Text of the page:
I defy Jean Strauss to name one social worker or medical professional who has ever led an effort to open records anywhere. Sure, some have allied themselves to the issue, even the CWLA has deemed “openness” a best practice, but it has been adult adoptees, beginning with Jean Paton, who have effectively advocated for THEIR OWN INTERESTS.
The professional class have been “lagging indicators”, to borrow a phrase from the front pages…
The danger in presenting this factoid to legislators as foundational is that this alleged “recognition” by the gods of medicine and social welfare is chimerical and hardly uniform.
CRUSING DOWN THE RIVER
While Jean Strauss has been busy Sovietizing history, her colleague Stephanie Williams pursued the task of sending out a memo to CARE members and supporters explaining away the inconsistencies between what CARE says and what CARE does.
Williams explains, rightly, that AB 372 is a placeholder bill, submitted under deadline, to be amended into another form later. There is no shame in a placeholder. It’s done all the time. It is a a shame, however, that somebody at CARE didn’t take the time to explain this earlier, instead of insulting CARE membership and visitors to its website when AB 372 was introduced:
a word about reading a bill: Legislative language, and the language of statutes, can be confusing. The language is based upon existing legal code which encompasses thousands of pages that are all interrelated. The change that we are requesting will allow adult adoptees over the page of 18 access to their original record of birth. The text herein is written by the legislative counsel for the California Assembly and is written for lawyers, not for lay people. What’s important is that it creates a legal right for adult adoptees to get their birth records.)
Not surprisingly the above “explanation” has mysteriously disappeared from CARE’s website, along with the other embarrassing documents.
Williams explains in her memo why some California adoptees will remain legal pariahs:
She starts by assuring us that CARE believes that overcoming California’s Privacy Initiative 1 in the state’s constitution, but in the next paragraph turns tail:
Our most serious problem appears to be the birth parent disclosure veto of authorization choice which was added to the law in 1983. This raises a constitutional issues concerning access to those adopted after 1983. It is possible that we will have to compromise in some way with respect to these adoptees. We want all our supporters to be aware of this possibility now If other problems arise, we will keep you posted.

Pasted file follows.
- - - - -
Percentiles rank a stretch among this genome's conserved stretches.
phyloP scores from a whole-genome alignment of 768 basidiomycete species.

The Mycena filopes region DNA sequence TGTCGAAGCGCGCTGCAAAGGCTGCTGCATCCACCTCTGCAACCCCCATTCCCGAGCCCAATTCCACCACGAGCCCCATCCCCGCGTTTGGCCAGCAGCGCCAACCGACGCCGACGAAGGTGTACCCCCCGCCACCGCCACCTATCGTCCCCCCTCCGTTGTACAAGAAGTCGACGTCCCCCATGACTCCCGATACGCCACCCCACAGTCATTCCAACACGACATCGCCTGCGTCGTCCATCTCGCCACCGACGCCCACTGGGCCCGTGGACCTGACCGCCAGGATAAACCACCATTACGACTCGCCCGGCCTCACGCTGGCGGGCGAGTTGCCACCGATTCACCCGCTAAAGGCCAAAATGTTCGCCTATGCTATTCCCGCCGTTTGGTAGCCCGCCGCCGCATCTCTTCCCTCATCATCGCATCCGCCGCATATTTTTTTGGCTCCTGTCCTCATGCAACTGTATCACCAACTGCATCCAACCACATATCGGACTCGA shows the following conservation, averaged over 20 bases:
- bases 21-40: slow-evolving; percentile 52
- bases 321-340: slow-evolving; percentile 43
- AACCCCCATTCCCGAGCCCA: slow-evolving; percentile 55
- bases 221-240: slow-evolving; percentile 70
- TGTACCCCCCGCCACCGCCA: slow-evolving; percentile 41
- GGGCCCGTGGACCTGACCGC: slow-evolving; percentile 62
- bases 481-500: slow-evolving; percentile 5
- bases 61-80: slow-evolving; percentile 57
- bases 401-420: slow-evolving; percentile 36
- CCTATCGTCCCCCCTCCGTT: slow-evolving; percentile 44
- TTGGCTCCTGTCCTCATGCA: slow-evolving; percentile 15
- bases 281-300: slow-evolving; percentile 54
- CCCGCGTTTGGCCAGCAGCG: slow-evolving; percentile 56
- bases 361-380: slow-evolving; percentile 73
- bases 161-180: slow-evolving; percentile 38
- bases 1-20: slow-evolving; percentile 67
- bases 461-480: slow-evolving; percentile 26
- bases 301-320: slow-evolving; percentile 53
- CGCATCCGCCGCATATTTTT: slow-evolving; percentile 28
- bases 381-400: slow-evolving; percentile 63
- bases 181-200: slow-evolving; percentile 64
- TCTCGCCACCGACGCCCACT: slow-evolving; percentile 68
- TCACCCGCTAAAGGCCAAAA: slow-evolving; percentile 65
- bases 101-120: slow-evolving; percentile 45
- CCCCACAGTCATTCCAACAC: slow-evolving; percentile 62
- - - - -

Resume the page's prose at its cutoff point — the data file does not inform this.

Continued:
So…at a minimum, if by some miracle CARE gets their half-assed bill passed, Cal adoptees born after 1983 will probably be left without a paddle. But that’s always been the score with CARE and it’s weepy anti-rights mission of “needs,” “desires” and obc access for “as many adoptees as possible.”
CARE’s “leadership” needs to read Damsel Plum’s seminal The Psychology of Self-Defeatism in Adoption Reform written in the summer of 1997 before bastards anywhere had a victory.
Don’t apologize for daring to want what everyone else has. Develop your allies and choose your advocates carefully. Learn the facts, study the tactics of successful grassroots movements, educate others, and reach out to the public at large. Don’t be cowed by arguments that you have no rights and are lucky to get anything at all. If someone is on a legislative committee, looking for a judgeship, or otherwise stands to gain politically from compromising your civil rights, perhaps you should think twice about having this person as your organization’s advocate, regardless of their triad position. Once you get the word out, empower yourself and your group, you will find that legislators will be more willing to take on your cause for the positive publicity and votes they stand to gain as civil rights advocates.
Adoptees – the time has come for us to take the lead in the issue which most impacts us, and over which we had no decision. Come out of the closet and don’t be ashamed that you are adopted. Knowledge is power. Conviction and self-respect form the armor which will protect us from the lies thrown into the fray by our enemies and the ignorant ones who are manipulated by them. Education and outreach are the swords with which we can cut down the briar of secrets and lies set up by who fear the truth and profit from lies. Defeatism is a self-fulfilling prophecy. We are not children. We are not second-class citizens. We are not shameful. Real open records is reasonable. It’s our job to make it happen the right way.
Addenda: As I was checking links, Stephanie Williams’ memo reappeared on CARE’s page, this time dated March 10 with one small but interesting change:
The original memo read: The bill has been assigned to the Assembly Judiciary Committee.
The new memo reads: The bill will be assigned to the Assembly Judiciary Committee.
Normally that correction would be no big deal, but since CARE tomfools with history, we can only wonder.
For another analysis on CARE’s revisionist history see Baby Love Child, C.A.R.E.’s lie; writing adopted people out of our own history.
b&w photos: courtesy of Deni and John Castelucci; People Magazine, courtesy of Charles Filius.